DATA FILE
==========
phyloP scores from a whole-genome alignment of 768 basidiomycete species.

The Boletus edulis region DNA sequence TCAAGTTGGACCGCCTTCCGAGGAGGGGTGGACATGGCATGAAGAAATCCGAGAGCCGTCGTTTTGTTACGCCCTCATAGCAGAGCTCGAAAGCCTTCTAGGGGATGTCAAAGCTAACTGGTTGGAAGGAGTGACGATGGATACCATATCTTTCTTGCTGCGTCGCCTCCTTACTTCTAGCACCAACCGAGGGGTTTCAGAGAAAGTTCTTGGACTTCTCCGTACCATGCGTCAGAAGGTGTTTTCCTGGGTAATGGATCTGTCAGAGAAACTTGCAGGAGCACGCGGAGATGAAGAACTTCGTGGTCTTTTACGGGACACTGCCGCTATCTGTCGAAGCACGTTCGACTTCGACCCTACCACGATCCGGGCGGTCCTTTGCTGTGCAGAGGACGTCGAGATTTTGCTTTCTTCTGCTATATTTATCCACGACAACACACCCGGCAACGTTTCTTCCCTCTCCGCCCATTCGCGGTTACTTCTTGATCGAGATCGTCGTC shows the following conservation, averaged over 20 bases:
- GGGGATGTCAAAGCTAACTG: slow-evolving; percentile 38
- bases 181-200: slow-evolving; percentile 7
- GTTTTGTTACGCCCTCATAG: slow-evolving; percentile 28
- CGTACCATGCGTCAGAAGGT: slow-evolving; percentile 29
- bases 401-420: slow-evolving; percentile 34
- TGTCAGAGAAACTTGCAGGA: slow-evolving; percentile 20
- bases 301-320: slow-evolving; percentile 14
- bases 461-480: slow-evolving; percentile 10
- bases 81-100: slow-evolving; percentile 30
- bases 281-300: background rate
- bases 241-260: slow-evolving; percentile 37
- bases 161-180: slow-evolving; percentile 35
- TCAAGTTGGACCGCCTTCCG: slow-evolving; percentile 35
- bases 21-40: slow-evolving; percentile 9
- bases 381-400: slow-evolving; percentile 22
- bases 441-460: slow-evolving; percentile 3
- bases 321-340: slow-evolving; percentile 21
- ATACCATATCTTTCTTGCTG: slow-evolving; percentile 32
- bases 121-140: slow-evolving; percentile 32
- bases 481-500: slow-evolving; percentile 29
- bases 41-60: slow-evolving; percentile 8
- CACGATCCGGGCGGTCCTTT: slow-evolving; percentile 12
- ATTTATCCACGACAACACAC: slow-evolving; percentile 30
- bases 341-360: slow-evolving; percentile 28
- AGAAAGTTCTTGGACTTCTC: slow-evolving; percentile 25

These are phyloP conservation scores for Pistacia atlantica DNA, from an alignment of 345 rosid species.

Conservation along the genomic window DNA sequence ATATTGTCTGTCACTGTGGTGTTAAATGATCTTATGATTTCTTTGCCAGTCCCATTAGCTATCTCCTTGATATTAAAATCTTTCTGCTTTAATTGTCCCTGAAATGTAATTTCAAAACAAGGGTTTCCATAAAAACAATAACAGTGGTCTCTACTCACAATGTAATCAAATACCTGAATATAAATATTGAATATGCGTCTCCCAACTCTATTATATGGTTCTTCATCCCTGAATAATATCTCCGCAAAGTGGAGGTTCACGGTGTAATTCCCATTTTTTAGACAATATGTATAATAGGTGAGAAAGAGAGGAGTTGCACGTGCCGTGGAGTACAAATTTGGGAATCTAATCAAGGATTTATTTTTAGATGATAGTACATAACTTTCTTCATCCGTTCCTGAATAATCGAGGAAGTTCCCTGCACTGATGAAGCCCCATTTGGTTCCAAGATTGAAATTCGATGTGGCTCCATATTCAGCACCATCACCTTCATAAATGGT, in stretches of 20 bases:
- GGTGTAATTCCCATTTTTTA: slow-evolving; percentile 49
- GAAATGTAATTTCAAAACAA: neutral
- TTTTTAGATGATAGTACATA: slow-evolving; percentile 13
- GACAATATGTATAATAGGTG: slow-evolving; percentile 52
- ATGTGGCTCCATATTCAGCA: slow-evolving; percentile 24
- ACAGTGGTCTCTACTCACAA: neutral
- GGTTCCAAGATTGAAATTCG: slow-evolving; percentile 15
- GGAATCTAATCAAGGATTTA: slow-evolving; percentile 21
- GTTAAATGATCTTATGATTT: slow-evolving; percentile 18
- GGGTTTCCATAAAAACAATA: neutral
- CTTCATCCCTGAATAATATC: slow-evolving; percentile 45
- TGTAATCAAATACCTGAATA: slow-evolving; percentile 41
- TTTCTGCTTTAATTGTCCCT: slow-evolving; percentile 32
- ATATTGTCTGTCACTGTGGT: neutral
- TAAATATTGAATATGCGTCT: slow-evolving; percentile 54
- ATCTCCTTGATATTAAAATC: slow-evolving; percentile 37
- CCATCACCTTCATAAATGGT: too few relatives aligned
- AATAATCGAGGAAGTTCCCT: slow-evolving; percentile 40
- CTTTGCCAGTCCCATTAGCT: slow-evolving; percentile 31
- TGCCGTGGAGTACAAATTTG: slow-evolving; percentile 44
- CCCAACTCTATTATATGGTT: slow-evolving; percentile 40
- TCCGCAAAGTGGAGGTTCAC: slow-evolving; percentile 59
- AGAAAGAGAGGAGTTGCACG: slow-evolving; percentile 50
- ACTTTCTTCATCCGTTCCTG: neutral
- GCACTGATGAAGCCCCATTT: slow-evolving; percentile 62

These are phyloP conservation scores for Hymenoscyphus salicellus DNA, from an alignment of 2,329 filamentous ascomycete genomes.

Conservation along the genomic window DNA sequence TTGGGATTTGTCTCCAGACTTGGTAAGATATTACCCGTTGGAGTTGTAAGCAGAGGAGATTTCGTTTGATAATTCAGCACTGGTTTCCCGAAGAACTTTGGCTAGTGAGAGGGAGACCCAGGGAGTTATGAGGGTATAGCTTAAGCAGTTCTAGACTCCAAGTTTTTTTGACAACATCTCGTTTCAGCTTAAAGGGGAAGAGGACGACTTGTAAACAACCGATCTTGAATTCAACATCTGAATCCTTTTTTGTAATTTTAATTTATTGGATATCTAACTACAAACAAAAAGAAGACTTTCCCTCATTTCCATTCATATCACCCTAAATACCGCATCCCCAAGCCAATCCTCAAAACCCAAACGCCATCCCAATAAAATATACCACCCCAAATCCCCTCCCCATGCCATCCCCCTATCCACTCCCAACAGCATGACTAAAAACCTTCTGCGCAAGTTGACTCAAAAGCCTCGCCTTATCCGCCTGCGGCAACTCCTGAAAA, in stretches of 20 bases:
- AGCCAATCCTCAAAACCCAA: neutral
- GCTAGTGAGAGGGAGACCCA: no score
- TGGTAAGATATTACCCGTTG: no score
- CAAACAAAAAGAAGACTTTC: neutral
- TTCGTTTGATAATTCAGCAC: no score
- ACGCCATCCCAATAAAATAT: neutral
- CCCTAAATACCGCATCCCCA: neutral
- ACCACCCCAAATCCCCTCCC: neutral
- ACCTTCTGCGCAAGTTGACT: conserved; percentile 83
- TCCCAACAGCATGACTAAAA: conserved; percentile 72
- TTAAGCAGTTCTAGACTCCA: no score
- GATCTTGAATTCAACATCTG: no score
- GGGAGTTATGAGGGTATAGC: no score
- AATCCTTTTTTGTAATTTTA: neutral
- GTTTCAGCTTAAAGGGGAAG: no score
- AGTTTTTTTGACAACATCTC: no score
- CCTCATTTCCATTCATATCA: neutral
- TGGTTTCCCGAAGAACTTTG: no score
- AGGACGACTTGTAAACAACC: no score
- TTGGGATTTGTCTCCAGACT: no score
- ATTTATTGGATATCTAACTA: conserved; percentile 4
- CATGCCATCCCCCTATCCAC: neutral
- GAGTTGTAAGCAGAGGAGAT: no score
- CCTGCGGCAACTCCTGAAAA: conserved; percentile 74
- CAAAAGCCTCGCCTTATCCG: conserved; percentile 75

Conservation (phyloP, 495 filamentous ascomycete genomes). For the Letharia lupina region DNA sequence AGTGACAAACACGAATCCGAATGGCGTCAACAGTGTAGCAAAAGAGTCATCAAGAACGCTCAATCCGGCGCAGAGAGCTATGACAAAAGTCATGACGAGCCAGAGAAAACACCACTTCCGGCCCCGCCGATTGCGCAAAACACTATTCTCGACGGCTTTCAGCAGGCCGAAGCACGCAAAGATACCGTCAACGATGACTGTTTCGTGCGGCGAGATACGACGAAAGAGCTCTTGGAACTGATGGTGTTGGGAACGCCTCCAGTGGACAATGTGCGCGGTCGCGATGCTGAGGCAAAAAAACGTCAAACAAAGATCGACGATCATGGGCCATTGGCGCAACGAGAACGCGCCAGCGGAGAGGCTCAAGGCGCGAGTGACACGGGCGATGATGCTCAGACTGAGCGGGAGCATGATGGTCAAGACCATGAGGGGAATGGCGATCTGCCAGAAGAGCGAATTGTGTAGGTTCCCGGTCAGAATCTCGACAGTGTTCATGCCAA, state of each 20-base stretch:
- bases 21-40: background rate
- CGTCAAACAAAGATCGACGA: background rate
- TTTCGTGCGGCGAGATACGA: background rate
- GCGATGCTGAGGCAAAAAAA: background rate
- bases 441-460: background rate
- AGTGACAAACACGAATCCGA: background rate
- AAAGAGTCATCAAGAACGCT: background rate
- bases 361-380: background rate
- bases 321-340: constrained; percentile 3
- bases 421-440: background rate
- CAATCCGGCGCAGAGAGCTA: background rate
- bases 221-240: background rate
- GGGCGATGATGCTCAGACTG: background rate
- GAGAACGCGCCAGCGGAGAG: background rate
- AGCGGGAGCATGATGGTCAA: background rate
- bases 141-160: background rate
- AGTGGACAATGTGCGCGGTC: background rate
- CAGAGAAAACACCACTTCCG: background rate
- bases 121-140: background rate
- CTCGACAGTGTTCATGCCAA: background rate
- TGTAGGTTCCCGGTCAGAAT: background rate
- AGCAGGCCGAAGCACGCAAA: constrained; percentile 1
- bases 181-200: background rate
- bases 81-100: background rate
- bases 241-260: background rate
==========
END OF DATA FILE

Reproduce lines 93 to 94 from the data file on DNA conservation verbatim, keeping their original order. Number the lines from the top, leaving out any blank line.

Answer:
- CAATCCGGCGCAGAGAGCTA: background rate
- bases 221-240: background rate